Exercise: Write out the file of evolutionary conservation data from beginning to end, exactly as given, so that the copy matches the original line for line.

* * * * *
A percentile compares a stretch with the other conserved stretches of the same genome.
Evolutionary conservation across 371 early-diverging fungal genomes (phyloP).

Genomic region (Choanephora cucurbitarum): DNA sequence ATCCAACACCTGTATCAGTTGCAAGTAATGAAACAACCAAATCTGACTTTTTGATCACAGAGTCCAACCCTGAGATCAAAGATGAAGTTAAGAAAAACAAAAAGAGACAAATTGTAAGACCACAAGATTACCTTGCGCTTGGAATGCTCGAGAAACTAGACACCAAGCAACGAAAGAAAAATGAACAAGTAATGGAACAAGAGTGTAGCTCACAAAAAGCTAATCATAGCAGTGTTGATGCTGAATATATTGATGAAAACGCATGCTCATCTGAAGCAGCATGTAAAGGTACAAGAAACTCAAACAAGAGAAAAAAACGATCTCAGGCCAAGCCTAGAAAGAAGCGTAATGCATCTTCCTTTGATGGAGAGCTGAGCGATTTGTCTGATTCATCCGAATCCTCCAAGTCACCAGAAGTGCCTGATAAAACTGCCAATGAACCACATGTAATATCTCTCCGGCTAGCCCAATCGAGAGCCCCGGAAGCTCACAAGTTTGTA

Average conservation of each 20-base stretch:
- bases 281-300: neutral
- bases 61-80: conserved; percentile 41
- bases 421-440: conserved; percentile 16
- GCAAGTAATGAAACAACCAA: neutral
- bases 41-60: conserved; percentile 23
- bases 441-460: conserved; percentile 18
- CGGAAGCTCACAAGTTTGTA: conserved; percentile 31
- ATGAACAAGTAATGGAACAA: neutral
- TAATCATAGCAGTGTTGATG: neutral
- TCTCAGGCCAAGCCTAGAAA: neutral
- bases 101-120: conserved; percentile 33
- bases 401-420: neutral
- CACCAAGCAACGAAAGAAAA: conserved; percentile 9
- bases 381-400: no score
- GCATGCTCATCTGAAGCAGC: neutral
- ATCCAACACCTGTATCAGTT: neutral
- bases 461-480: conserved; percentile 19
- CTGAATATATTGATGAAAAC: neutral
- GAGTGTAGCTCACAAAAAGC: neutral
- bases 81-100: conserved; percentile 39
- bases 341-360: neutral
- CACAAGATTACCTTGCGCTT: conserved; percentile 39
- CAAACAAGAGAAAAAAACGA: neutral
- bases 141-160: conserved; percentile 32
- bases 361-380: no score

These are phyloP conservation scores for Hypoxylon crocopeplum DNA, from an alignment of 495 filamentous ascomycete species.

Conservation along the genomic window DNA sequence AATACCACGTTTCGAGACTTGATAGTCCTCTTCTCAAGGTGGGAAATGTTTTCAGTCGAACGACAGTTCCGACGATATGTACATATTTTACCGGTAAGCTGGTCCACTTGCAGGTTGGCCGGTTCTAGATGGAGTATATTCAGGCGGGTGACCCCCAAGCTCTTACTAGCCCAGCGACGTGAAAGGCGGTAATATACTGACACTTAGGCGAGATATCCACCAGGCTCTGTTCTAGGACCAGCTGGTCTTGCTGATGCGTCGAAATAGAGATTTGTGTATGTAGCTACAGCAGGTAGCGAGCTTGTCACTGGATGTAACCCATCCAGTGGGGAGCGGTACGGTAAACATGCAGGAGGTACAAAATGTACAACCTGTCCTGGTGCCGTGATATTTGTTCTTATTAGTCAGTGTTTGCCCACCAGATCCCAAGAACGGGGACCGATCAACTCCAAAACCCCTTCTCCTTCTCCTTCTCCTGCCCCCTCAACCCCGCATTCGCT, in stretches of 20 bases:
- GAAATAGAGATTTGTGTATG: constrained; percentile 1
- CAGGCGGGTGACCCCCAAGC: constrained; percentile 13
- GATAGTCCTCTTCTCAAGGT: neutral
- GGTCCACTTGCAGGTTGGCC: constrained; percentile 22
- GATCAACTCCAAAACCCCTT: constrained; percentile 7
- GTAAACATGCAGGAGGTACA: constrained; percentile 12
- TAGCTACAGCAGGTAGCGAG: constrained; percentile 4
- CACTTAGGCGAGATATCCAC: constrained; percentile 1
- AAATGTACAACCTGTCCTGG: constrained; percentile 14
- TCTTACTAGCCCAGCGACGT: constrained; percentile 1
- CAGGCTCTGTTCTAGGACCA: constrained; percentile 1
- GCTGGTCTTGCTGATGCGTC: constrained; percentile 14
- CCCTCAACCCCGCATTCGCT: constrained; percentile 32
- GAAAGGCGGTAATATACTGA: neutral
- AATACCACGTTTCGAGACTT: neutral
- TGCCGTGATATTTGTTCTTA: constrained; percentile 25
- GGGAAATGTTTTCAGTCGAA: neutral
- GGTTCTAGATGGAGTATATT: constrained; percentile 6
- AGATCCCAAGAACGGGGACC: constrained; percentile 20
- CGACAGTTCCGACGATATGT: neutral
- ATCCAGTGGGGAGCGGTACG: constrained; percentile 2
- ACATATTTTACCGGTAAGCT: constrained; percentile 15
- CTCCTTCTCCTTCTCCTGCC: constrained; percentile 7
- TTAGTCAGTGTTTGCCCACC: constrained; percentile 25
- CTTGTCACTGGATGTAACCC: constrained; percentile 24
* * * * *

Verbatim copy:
A percentile compares a stretch with the other conserved stretches of the same genome.
Evolutionary conservation across 371 early-diverging fungal genomes (phyloP).

Genomic region (Choanephora cucurbitarum): DNA sequence ATCCAACACCTGTATCAGTTGCAAGTAATGAAACAACCAAATCTGACTTTTTGATCACAGAGTCCAACCCTGAGATCAAAGATGAAGTTAAGAAAAACAAAAAGAGACAAATTGTAAGACCACAAGATTACCTTGCGCTTGGAATGCTCGAGAAACTAGACACCAAGCAACGAAAGAAAAATGAACAAGTAATGGAACAAGAGTGTAGCTCACAAAAAGCTAATCATAGCAGTGTTGATGCTGAATATATTGATGAAAACGCATGCTCATCTGAAGCAGCATGTAAAGGTACAAGAAACTCAAACAAGAGAAAAAAACGATCTCAGGCCAAGCCTAGAAAGAAGCGTAATGCATCTTCCTTTGATGGAGAGCTGAGCGATTTGTCTGATTCATCCGAATCCTCCAAGTCACCAGAAGTGCCTGATAAAACTGCCAATGAACCACATGTAATATCTCTCCGGCTAGCCCAATCGAGAGCCCCGGAAGCTCACAAGTTTGTA

Average conservation of each 20-base stretch:
- bases 281-300: neutral
- bases 61-80: conserved; percentile 41
- bases 421-440: conserved; percentile 16
- GCAAGTAATGAAACAACCAA: neutral
- bases 41-60: conserved; percentile 23
- bases 441-460: conserved; percentile 18
- CGGAAGCTCACAAGTTTGTA: conserved; percentile 31
- ATGAACAAGTAATGGAACAA: neutral
- TAATCATAGCAGTGTTGATG: neutral
- TCTCAGGCCAAGCCTAGAAA: neutral
- bases 101-120: conserved; percentile 33
- bases 401-420: neutral
- CACCAAGCAACGAAAGAAAA: conserved; percentile 9
- bases 381-400: no score
- GCATGCTCATCTGAAGCAGC: neutral
- ATCCAACACCTGTATCAGTT: neutral
- bases 461-480: conserved; percentile 19
- CTGAATATATTGATGAAAAC: neutral
- GAGTGTAGCTCACAAAAAGC: neutral
- bases 81-100: conserved; percentile 39
- bases 341-360: neutral
- CACAAGATTACCTTGCGCTT: conserved; percentile 39
- CAAACAAGAGAAAAAAACGA: neutral
- bases 141-160: conserved; percentile 32
- bases 361-380: no score

These are phyloP conservation scores for Hypoxylon crocopeplum DNA, from an alignment of 495 filamentous ascomycete species.

Conservation along the genomic window DNA sequence AATACCACGTTTCGAGACTTGATAGTCCTCTTCTCAAGGTGGGAAATGTTTTCAGTCGAACGACAGTTCCGACGATATGTACATATTTTACCGGTAAGCTGGTCCACTTGCAGGTTGGCCGGTTCTAGATGGAGTATATTCAGGCGGGTGACCCCCAAGCTCTTACTAGCCCAGCGACGTGAAAGGCGGTAATATACTGACACTTAGGCGAGATATCCACCAGGCTCTGTTCTAGGACCAGCTGGTCTTGCTGATGCGTCGAAATAGAGATTTGTGTATGTAGCTACAGCAGGTAGCGAGCTTGTCACTGGATGTAACCCATCCAGTGGGGAGCGGTACGGTAAACATGCAGGAGGTACAAAATGTACAACCTGTCCTGGTGCCGTGATATTTGTTCTTATTAGTCAGTGTTTGCCCACCAGATCCCAAGAACGGGGACCGATCAACTCCAAAACCCCTTCTCCTTCTCCTTCTCCTGCCCCCTCAACCCCGCATTCGCT, in stretches of 20 bases:
- GAAATAGAGATTTGTGTATG: constrained; percentile 1
- CAGGCGGGTGACCCCCAAGC: constrained; percentile 13
- GATAGTCCTCTTCTCAAGGT: neutral
- GGTCCACTTGCAGGTTGGCC: constrained; percentile 22
- GATCAACTCCAAAACCCCTT: constrained; percentile 7
- GTAAACATGCAGGAGGTACA: constrained; percentile 12
- TAGCTACAGCAGGTAGCGAG: constrained; percentile 4
- CACTTAGGCGAGATATCCAC: constrained; percentile 1
- AAATGTACAACCTGTCCTGG: constrained; percentile 14
- TCTTACTAGCCCAGCGACGT: constrained; percentile 1
- CAGGCTCTGTTCTAGGACCA: constrained; percentile 1
- GCTGGTCTTGCTGATGCGTC: constrained; percentile 14
- CCCTCAACCCCGCATTCGCT: constrained; percentile 32
- GAAAGGCGGTAATATACTGA: neutral
- AATACCACGTTTCGAGACTT: neutral
- TGCCGTGATATTTGTTCTTA: constrained; percentile 25
- GGGAAATGTTTTCAGTCGAA: neutral
- GGTTCTAGATGGAGTATATT: constrained; percentile 6
- AGATCCCAAGAACGGGGACC: constrained; percentile 20
- CGACAGTTCCGACGATATGT: neutral
- ATCCAGTGGGGAGCGGTACG: constrained; percentile 2
- ACATATTTTACCGGTAAGCT: constrained; percentile 15
- CTCCTTCTCCTTCTCCTGCC: constrained; percentile 7
- TTAGTCAGTGTTTGCCCACC: constrained; percentile 25
- CTTGTCACTGGATGTAACCC: constrained; percentile 24